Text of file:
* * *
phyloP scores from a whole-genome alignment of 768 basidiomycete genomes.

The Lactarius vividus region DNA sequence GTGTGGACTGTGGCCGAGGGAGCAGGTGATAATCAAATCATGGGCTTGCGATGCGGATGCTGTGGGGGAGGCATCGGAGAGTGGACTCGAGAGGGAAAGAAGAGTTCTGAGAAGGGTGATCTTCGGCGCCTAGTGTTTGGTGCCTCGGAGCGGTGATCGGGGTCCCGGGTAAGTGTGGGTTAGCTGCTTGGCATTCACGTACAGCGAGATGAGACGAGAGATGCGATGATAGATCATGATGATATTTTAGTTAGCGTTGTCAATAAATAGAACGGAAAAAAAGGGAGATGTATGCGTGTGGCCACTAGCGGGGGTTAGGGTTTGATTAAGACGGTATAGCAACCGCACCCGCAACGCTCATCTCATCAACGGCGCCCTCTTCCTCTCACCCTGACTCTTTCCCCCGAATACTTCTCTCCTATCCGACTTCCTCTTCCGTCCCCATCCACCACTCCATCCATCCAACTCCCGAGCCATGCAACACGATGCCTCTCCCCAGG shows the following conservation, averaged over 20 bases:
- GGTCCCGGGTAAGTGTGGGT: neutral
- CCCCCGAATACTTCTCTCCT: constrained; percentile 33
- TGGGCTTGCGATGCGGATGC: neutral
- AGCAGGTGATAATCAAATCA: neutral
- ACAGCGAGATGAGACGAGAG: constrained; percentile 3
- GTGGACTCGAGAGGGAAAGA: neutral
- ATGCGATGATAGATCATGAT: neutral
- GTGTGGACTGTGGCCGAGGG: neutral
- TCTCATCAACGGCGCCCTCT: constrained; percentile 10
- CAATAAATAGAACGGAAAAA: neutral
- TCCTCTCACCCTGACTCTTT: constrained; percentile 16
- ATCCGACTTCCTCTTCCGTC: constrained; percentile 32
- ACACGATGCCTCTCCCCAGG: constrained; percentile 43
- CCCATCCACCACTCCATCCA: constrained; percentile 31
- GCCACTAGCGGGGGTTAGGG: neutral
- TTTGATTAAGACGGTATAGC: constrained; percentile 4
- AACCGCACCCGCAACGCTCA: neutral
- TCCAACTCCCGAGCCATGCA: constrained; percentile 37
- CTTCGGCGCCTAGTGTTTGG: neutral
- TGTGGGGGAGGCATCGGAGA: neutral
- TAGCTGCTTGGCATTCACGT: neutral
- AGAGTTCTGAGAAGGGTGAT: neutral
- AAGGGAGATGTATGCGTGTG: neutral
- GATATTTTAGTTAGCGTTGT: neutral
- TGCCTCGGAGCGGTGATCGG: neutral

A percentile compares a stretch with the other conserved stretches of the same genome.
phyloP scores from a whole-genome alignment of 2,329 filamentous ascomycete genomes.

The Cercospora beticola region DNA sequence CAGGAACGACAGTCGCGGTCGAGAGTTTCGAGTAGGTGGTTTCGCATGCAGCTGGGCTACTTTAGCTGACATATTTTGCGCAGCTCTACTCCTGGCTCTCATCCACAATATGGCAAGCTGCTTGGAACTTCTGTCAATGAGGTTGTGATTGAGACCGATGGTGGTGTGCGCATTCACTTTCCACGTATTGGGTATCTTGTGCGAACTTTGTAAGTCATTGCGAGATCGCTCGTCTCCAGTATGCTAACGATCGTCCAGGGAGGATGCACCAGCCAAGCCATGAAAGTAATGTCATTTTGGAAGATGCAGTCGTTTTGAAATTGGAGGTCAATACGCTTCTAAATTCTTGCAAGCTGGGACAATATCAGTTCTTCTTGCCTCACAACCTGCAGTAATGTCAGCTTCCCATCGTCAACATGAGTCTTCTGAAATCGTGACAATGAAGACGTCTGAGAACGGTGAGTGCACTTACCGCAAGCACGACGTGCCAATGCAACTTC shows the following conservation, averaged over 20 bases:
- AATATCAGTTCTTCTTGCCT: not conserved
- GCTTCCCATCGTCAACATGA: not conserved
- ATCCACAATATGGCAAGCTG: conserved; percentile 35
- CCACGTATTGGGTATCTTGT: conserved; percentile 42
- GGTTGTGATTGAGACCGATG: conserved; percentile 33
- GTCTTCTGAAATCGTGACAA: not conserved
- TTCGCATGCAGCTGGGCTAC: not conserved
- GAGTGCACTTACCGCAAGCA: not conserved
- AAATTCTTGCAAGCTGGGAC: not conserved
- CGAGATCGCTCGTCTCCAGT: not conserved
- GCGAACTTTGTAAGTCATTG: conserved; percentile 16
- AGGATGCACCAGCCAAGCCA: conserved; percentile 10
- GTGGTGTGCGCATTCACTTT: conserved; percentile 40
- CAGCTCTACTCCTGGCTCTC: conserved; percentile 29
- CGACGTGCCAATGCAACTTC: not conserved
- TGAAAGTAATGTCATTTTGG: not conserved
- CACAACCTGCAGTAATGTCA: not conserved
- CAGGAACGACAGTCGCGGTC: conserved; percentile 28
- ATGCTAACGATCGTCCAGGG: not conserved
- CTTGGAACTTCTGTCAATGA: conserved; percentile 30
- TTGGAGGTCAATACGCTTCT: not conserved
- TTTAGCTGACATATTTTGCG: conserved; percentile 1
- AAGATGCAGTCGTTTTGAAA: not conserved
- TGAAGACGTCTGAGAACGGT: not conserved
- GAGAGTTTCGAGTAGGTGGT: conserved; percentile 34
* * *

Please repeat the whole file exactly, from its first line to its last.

phyloP scores from a whole-genome alignment of 768 basidiomycete genomes.

The Lactarius vividus region DNA sequence GTGTGGACTGTGGCCGAGGGAGCAGGTGATAATCAAATCATGGGCTTGCGATGCGGATGCTGTGGGGGAGGCATCGGAGAGTGGACTCGAGAGGGAAAGAAGAGTTCTGAGAAGGGTGATCTTCGGCGCCTAGTGTTTGGTGCCTCGGAGCGGTGATCGGGGTCCCGGGTAAGTGTGGGTTAGCTGCTTGGCATTCACGTACAGCGAGATGAGACGAGAGATGCGATGATAGATCATGATGATATTTTAGTTAGCGTTGTCAATAAATAGAACGGAAAAAAAGGGAGATGTATGCGTGTGGCCACTAGCGGGGGTTAGGGTTTGATTAAGACGGTATAGCAACCGCACCCGCAACGCTCATCTCATCAACGGCGCCCTCTTCCTCTCACCCTGACTCTTTCCCCCGAATACTTCTCTCCTATCCGACTTCCTCTTCCGTCCCCATCCACCACTCCATCCATCCAACTCCCGAGCCATGCAACACGATGCCTCTCCCCAGG shows the following conservation, averaged over 20 bases:
- GGTCCCGGGTAAGTGTGGGT: neutral
- CCCCCGAATACTTCTCTCCT: constrained; percentile 33
- TGGGCTTGCGATGCGGATGC: neutral
- AGCAGGTGATAATCAAATCA: neutral
- ACAGCGAGATGAGACGAGAG: constrained; percentile 3
- GTGGACTCGAGAGGGAAAGA: neutral
- ATGCGATGATAGATCATGAT: neutral
- GTGTGGACTGTGGCCGAGGG: neutral
- TCTCATCAACGGCGCCCTCT: constrained; percentile 10
- CAATAAATAGAACGGAAAAA: neutral
- TCCTCTCACCCTGACTCTTT: constrained; percentile 16
- ATCCGACTTCCTCTTCCGTC: constrained; percentile 32
- ACACGATGCCTCTCCCCAGG: constrained; percentile 43
- CCCATCCACCACTCCATCCA: constrained; percentile 31
- GCCACTAGCGGGGGTTAGGG: neutral
- TTTGATTAAGACGGTATAGC: constrained; percentile 4
- AACCGCACCCGCAACGCTCA: neutral
- TCCAACTCCCGAGCCATGCA: constrained; percentile 37
- CTTCGGCGCCTAGTGTTTGG: neutral
- TGTGGGGGAGGCATCGGAGA: neutral
- TAGCTGCTTGGCATTCACGT: neutral
- AGAGTTCTGAGAAGGGTGAT: neutral
- AAGGGAGATGTATGCGTGTG: neutral
- GATATTTTAGTTAGCGTTGT: neutral
- TGCCTCGGAGCGGTGATCGG: neutral

A percentile compares a stretch with the other conserved stretches of the same genome.
phyloP scores from a whole-genome alignment of 2,329 filamentous ascomycete genomes.

The Cercospora beticola region DNA sequence CAGGAACGACAGTCGCGGTCGAGAGTTTCGAGTAGGTGGTTTCGCATGCAGCTGGGCTACTTTAGCTGACATATTTTGCGCAGCTCTACTCCTGGCTCTCATCCACAATATGGCAAGCTGCTTGGAACTTCTGTCAATGAGGTTGTGATTGAGACCGATGGTGGTGTGCGCATTCACTTTCCACGTATTGGGTATCTTGTGCGAACTTTGTAAGTCATTGCGAGATCGCTCGTCTCCAGTATGCTAACGATCGTCCAGGGAGGATGCACCAGCCAAGCCATGAAAGTAATGTCATTTTGGAAGATGCAGTCGTTTTGAAATTGGAGGTCAATACGCTTCTAAATTCTTGCAAGCTGGGACAATATCAGTTCTTCTTGCCTCACAACCTGCAGTAATGTCAGCTTCCCATCGTCAACATGAGTCTTCTGAAATCGTGACAATGAAGACGTCTGAGAACGGTGAGTGCACTTACCGCAAGCACGACGTGCCAATGCAACTTC shows the following conservation, averaged over 20 bases:
- AATATCAGTTCTTCTTGCCT: not conserved
- GCTTCCCATCGTCAACATGA: not conserved
- ATCCACAATATGGCAAGCTG: conserved; percentile 35
- CCACGTATTGGGTATCTTGT: conserved; percentile 42
- GGTTGTGATTGAGACCGATG: conserved; percentile 33
- GTCTTCTGAAATCGTGACAA: not conserved
- TTCGCATGCAGCTGGGCTAC: not conserved
- GAGTGCACTTACCGCAAGCA: not conserved
- AAATTCTTGCAAGCTGGGAC: not conserved
- CGAGATCGCTCGTCTCCAGT: not conserved
- GCGAACTTTGTAAGTCATTG: conserved; percentile 16
- AGGATGCACCAGCCAAGCCA: conserved; percentile 10
- GTGGTGTGCGCATTCACTTT: conserved; percentile 40
- CAGCTCTACTCCTGGCTCTC: conserved; percentile 29
- CGACGTGCCAATGCAACTTC: not conserved
- TGAAAGTAATGTCATTTTGG: not conserved
- CACAACCTGCAGTAATGTCA: not conserved
- CAGGAACGACAGTCGCGGTC: conserved; percentile 28
- ATGCTAACGATCGTCCAGGG: not conserved
- CTTGGAACTTCTGTCAATGA: conserved; percentile 30
- TTGGAGGTCAATACGCTTCT: not conserved
- TTTAGCTGACATATTTTGCG: conserved; percentile 1
- AAGATGCAGTCGTTTTGAAA: not conserved
- TGAAGACGTCTGAGAACGGT: not conserved
- GAGAGTTTCGAGTAGGTGGT: conserved; percentile 34